Dance of the Dialectic: Steps in Marx's Method

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Product Details

  • ISBN-13: 9780252071188
  • Publisher: University of Illinois Press
  • Publication date: 7/28/2003
  • Edition description: New Edition
  • Pages: 248
  • Sales rank: 513,600
  • Product dimensions: 6.00 (w) x 9.00 (h) x 0.90 (d)

Table of Contents

Introduction: Marxism, This Tale of Two Cities 1
1 The Meaning of Dialectics 11
2 Social Relations as Subject Matter 23
3 The Philosophy of Internal Relations 51
4 In Defense of the Philosophy of Internal Relations 51
5 Putting Dialectics to Work: The Process of Abstraction in Marx's Method 59
6 Studying History Backward: A Neglected Feature of Marx's Materialist Conception of History 115
7 Dialectic as Inquiry and Exposition 127
8 Marxism and Political Science: Prolegomenon to a Debate on Marx's Method 135
9 Why Dialectics? Why Now? or, How to Study the Communist Future Inside the Capitalist Present 155
10 Critical Realism in Light of Marx's Process of Abstraction 173
11 Marx's Dialectical Method Is More Than a Mode of Exposition: A Critique of Systematic Dialectics 182
12 Why Does the Emperor Need the Yakuza? Prolegomonenon to a Marxist Theory of the Japanese State 193
Bibliography 217
Index of Names and Ideas 223
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  • Anonymous

    Posted December 21, 2004

    Book becomes overwhelming b/c of the amount of information presented.

    Overall, I felt that the book was informative. It provides a good perspective on how Marx derived many of his ideas and beliefs. However, the one downside I would have to say is that it provides a lot of difficult information. The author bombards you with a great deal of terms and ideas that at times are hard to grasp.

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  • Anonymous

    Posted December 7, 2004

    Good book outlining how Marx thinks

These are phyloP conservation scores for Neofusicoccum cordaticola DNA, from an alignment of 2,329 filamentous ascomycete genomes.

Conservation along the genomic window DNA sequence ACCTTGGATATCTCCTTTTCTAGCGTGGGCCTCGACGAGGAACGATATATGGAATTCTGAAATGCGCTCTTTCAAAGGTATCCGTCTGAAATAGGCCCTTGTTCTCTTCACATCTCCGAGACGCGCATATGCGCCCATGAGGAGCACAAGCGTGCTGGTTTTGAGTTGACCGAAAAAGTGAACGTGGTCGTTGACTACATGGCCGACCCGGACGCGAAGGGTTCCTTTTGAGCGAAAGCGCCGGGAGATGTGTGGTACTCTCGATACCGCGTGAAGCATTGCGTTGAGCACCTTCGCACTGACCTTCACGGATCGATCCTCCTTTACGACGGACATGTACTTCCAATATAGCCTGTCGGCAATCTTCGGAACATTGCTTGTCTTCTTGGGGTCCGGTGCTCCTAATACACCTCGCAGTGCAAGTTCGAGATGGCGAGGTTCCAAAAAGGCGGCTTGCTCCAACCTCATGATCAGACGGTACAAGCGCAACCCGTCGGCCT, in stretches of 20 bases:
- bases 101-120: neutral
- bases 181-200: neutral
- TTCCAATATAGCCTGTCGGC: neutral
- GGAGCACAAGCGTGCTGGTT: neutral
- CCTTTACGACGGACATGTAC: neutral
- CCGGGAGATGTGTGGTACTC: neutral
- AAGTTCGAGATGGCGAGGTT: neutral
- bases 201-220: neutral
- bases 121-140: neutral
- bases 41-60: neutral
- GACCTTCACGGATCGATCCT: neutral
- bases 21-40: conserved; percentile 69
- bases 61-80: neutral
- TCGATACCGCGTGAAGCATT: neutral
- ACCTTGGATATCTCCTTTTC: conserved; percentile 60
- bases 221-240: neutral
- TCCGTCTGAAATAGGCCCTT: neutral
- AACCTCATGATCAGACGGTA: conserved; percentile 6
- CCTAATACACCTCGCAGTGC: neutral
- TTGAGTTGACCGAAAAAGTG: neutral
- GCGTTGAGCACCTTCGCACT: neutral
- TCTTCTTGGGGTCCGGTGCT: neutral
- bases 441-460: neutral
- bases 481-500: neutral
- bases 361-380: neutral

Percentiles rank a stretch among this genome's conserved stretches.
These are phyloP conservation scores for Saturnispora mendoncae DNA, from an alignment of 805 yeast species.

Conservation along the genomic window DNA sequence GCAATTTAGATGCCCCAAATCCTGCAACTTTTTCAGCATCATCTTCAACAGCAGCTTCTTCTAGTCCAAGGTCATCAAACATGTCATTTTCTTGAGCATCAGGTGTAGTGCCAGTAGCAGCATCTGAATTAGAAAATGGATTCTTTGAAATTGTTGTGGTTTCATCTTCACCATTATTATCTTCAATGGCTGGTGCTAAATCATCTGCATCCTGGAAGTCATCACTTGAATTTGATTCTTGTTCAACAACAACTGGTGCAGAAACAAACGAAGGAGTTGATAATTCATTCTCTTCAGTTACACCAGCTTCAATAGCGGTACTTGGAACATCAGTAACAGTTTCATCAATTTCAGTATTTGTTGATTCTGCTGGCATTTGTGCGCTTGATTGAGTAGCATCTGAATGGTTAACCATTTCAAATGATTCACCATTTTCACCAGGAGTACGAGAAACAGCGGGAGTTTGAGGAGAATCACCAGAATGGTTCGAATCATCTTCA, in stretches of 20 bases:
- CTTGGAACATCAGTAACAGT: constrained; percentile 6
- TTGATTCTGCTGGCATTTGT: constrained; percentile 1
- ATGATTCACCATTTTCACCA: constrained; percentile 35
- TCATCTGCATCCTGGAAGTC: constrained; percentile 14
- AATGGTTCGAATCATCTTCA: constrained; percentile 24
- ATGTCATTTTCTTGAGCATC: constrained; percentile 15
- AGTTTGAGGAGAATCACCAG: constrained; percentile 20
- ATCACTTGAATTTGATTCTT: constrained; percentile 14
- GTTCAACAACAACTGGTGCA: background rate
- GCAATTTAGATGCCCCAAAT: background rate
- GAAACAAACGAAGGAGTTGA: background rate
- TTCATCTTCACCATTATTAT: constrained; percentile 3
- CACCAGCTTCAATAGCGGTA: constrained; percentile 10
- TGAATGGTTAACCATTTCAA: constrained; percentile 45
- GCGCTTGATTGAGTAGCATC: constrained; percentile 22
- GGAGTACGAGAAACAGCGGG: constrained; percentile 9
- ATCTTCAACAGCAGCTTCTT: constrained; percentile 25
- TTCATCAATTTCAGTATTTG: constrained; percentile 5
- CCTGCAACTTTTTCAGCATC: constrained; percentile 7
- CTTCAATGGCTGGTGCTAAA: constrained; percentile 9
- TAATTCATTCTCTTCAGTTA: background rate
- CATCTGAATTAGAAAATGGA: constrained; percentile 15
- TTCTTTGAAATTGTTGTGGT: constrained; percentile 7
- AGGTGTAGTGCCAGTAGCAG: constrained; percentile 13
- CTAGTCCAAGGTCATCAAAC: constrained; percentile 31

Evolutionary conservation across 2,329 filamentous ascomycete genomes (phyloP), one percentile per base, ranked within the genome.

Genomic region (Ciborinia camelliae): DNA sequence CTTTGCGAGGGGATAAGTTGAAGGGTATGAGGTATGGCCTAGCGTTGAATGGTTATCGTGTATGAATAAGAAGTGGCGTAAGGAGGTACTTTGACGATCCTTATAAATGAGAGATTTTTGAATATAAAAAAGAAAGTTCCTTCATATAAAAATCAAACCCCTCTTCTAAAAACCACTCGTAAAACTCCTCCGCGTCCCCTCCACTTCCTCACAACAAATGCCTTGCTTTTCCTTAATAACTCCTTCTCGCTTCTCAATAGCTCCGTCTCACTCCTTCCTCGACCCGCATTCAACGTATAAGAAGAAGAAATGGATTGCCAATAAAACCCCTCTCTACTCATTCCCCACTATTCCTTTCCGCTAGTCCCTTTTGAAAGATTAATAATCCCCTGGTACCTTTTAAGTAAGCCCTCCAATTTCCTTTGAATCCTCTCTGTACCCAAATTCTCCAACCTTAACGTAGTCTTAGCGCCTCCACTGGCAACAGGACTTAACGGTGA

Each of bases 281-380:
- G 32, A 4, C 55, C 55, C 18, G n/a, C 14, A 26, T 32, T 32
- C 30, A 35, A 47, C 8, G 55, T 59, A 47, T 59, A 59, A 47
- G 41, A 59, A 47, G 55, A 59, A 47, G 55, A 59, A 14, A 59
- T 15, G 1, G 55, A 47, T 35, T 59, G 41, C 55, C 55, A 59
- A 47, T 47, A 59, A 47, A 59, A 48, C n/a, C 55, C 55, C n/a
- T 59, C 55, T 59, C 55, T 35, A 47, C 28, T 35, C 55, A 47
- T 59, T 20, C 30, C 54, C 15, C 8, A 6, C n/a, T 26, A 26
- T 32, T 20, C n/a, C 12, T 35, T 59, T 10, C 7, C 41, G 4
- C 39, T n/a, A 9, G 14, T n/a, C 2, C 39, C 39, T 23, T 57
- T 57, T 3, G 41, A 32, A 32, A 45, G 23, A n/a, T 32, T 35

I enjoyed Dance of the Dialectic and did a presentation on it in my Marxism class. It goes in-depth into how Marx thinks, how he uses terminalogy, how he comes up with his different terms, and explains the basis behind how Marx comes up with his theories using the dialectic. I was asked a question during my presentation of whether this was Ollman's interpretation of Marx dialectic or basically Ollman's own dialectic. The terminalogy and phrases Ollman uses to define the different characteristics of Marx's dialectic (such as 'thought concrete') I have not found in Marx's writing, leading me to believe Ollman invented some of these terms that Marx would have never used. Although it is what these terms represent that is important, it can, I suppose, also be argued that the meaning behind these terms he uses are not really what Marx conciously meant to use. These could be Ollman's understandings and assumptions of how Marx used the dialectic. Perhaps he is putting words into Marx's mouth by categorizing all the different steps of Marx's dialectic (there are 7 steps of 'level of generality' alone), which Marx may have never consciously known he was doing. However, I claim to be no expert on Marx, but I do have some knowledge of his writings and the history of him. I have not found much literature on Marx's dialectic compared to all the other stuff written about Marx, and this book is a great way to see inside Marx and Marx's thought process. Ollman offers an organized and very interesting analysis of Marx's thought process. I would encourage those interested in reading about Marx's method of using the Dialectic to buy this book.

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